An area at the extreme of a RANDOMISATION DISTRIBUTION, where the degree of extremity is sufficient to be notable judged against some NOMINAL ALPHA CRITERION VALUE. Also see : BRANCH-AND BOUND, RE-RANDOMISATION TEST, TAIL DEFINITION POLICY.
TAIL DEFINITION POLICY
This is a defined method for dividing a DISCRETE DISTRIBUTION into a TAIL area and a body area. The scope for differing policies arises due to the non-infinitesmal amount of probability measure which may be associated with the ACTUAL OUTOME value. The conventional policy, based upon considerations of simplicity and of conservatism in terms of ALPHA, is to include the whole of the weight of outcomes equal to the ACTUAL OUTCOME as part of the TAIL. Also see MID-P, SACROWICZ & COHEN.
A STATISTIC measuring the strength of the pattern which a statistical test undertakes to detect. In the context of RE-RANDOMISATION TESTS one is concerned with the distribution of the values of the TEST STATISTIC over the RANDOMISATION SET. An example of a TEST STATISTIC is the DIFFERENCE OF MEANS as employed in the PITMAN PERMUTATION TEST. Also see : EXACT TEST(1), OUTCOME VALUE.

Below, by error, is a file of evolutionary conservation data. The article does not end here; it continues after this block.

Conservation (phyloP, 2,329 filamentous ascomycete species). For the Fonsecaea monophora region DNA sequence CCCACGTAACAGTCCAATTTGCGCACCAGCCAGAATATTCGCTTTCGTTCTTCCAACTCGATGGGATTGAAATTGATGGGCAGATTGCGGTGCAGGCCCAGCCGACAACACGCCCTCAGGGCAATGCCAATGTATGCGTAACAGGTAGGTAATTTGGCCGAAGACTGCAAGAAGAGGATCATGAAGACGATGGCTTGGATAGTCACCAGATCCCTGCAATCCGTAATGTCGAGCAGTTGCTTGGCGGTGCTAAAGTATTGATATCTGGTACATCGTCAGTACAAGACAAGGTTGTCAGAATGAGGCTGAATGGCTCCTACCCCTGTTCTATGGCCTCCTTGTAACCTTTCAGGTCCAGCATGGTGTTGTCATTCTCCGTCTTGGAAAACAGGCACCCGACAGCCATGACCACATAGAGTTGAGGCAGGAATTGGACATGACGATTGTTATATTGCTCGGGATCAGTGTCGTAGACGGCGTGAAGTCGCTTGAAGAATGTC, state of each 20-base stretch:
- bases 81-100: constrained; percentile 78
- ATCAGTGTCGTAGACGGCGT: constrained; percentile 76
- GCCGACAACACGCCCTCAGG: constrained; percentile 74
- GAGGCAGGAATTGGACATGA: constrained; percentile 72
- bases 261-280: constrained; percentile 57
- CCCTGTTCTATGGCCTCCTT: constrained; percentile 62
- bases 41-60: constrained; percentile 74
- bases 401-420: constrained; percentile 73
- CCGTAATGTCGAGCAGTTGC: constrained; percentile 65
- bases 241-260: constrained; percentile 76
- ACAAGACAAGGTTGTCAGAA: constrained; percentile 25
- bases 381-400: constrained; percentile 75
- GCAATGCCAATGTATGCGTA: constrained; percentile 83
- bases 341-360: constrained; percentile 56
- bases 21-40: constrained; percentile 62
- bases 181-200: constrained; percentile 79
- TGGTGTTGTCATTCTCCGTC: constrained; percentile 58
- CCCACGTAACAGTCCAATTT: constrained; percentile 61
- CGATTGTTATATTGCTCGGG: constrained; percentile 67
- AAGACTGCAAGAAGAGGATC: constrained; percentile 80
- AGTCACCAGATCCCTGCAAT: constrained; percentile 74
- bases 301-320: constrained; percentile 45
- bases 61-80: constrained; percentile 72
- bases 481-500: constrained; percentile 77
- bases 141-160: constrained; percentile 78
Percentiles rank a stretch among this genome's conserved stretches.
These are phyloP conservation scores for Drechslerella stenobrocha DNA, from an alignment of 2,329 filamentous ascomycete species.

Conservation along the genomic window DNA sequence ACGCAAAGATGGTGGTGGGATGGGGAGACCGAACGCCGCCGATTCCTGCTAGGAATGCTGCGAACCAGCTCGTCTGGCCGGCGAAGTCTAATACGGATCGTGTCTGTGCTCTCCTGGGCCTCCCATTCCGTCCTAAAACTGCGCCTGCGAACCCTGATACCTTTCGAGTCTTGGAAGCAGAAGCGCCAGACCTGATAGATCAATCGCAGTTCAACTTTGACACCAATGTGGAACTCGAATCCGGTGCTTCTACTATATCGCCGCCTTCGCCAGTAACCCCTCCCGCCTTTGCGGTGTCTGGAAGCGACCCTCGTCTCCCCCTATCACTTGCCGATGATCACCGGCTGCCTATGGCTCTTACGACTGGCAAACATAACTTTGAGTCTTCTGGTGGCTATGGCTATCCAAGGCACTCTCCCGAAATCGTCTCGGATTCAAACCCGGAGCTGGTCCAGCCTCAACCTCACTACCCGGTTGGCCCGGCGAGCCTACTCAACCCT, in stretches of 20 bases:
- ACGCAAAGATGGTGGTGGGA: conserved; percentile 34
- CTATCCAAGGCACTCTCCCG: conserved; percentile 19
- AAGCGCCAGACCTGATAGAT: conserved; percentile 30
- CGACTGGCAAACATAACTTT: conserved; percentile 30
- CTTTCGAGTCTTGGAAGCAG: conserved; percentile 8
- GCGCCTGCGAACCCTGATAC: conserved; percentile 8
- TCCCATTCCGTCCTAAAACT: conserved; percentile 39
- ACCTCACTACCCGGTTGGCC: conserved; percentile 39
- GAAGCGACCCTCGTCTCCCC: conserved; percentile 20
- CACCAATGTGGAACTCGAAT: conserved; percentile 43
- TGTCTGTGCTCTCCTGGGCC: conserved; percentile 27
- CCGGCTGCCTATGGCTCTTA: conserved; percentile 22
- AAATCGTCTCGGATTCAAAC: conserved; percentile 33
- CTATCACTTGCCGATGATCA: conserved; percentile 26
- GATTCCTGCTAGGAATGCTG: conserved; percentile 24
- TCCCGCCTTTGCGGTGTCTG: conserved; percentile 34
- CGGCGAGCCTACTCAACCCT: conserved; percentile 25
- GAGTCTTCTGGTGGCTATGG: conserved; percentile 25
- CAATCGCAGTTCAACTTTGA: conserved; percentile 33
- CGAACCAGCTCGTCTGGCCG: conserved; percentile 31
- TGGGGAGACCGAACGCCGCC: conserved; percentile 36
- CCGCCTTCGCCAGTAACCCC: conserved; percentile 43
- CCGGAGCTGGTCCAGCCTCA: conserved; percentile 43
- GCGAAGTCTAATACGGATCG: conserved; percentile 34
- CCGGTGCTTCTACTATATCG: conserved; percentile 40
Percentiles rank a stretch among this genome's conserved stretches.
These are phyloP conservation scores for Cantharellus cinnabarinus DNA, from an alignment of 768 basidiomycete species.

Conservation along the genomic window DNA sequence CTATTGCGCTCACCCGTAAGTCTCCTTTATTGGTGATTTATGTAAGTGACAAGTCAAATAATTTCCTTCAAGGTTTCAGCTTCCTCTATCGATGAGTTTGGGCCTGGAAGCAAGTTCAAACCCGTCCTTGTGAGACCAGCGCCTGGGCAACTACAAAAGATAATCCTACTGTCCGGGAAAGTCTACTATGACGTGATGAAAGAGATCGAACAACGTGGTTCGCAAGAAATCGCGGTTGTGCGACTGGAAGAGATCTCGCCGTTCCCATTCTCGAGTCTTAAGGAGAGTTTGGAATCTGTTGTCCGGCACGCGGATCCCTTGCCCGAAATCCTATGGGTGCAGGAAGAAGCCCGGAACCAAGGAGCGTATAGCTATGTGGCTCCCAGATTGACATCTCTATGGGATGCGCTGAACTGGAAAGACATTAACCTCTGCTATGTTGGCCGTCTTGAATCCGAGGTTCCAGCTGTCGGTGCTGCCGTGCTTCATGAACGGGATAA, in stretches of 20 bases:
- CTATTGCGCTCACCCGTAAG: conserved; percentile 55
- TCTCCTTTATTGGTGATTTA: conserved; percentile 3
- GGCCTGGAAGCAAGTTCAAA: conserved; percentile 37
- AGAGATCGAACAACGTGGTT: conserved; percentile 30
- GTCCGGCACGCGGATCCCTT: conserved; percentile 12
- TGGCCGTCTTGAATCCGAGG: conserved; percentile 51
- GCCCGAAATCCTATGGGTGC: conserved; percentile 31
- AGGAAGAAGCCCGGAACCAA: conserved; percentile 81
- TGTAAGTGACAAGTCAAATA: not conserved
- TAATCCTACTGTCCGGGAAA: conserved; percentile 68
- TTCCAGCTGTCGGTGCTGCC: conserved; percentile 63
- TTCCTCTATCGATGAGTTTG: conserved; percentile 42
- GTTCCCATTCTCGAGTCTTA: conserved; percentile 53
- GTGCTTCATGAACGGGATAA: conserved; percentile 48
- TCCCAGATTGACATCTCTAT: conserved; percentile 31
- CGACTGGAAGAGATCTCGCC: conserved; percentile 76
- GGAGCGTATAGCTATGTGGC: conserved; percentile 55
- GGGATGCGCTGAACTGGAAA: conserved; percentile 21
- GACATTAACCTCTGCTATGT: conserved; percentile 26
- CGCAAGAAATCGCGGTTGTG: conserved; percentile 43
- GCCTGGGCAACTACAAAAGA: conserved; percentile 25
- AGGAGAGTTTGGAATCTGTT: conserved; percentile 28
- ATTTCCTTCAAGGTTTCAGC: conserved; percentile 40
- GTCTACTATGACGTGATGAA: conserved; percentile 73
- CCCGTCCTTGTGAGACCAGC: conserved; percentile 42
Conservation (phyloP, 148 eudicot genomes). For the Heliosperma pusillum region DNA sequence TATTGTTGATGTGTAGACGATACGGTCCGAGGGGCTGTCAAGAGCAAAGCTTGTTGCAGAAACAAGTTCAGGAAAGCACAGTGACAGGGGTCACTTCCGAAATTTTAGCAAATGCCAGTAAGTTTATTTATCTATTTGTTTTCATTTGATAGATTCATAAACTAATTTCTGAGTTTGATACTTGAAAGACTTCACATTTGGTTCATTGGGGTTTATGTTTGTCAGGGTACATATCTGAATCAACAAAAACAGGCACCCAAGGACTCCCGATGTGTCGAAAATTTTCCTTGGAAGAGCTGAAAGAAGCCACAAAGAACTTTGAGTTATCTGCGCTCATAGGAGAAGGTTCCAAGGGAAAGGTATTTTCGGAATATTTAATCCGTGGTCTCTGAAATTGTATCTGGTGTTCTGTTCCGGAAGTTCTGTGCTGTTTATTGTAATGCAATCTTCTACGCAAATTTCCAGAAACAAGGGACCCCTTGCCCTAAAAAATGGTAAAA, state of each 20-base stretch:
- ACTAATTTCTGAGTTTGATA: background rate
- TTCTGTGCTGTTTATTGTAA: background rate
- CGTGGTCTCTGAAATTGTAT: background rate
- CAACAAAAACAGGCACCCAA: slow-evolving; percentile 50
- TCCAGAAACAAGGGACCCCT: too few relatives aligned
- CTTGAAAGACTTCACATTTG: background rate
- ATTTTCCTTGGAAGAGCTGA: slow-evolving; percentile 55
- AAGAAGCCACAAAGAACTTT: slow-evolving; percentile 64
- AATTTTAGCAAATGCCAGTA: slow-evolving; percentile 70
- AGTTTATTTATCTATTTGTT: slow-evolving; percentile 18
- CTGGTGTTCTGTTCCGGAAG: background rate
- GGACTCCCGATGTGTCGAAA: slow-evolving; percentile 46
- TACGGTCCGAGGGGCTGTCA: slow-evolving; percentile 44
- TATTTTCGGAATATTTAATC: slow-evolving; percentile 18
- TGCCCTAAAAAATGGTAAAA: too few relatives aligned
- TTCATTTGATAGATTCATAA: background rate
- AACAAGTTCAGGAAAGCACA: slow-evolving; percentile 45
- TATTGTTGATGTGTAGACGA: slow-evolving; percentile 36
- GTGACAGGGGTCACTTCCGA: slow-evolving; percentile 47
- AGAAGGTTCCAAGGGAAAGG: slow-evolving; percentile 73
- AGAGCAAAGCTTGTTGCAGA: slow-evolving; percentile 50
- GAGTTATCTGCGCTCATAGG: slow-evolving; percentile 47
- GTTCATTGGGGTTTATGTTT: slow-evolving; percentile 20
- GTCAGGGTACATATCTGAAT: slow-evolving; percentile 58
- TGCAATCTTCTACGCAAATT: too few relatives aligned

In a NONPARAMETRIC TEST involving RANKED DATA, if two data have TIED VALUES then they will deserve to receive the same rank value. It is generally agreed that this should be the average of the ranks which would have been assigned if the values had been discernably unequal. Thus, the ranks assigned to a set of 6 data, with ties present might emerge as sets such as : 1,3,3,3,5,6 or 1,2,3.5,3.5,5,6. The possibility of TIED RANKS leads to elaborations in the otherwise-standard tasks of computing or tabulating RANDOMISATION DISTRIBUTIONS where data are replaced by ranks.
Where data are represented by ranks, TIED VALUES lead to TIED RANKS. Whether or not data are rep[resnted by ranks, for any TEST STATISTIC the occurrence of TIED VALUES will increase the extent to which a RANDOMISATION DISTRIBUTION will be a DISCRETE DISTRIBUTION rather than a CONTINUOUS DISTRIBUTION.
A representation of suitable data in a table organised as rows and columns, such that the rows represent one scheme of alternatives covering the whole of the the data represented, the columns represent a further scheme of alternatives covering the whole of the data represented, and the entries in the TWO-WAY TABLE are the counts of numbers of observations conforming to the respective cells of the two-way classification.
See : ALPHA.
See : BETA.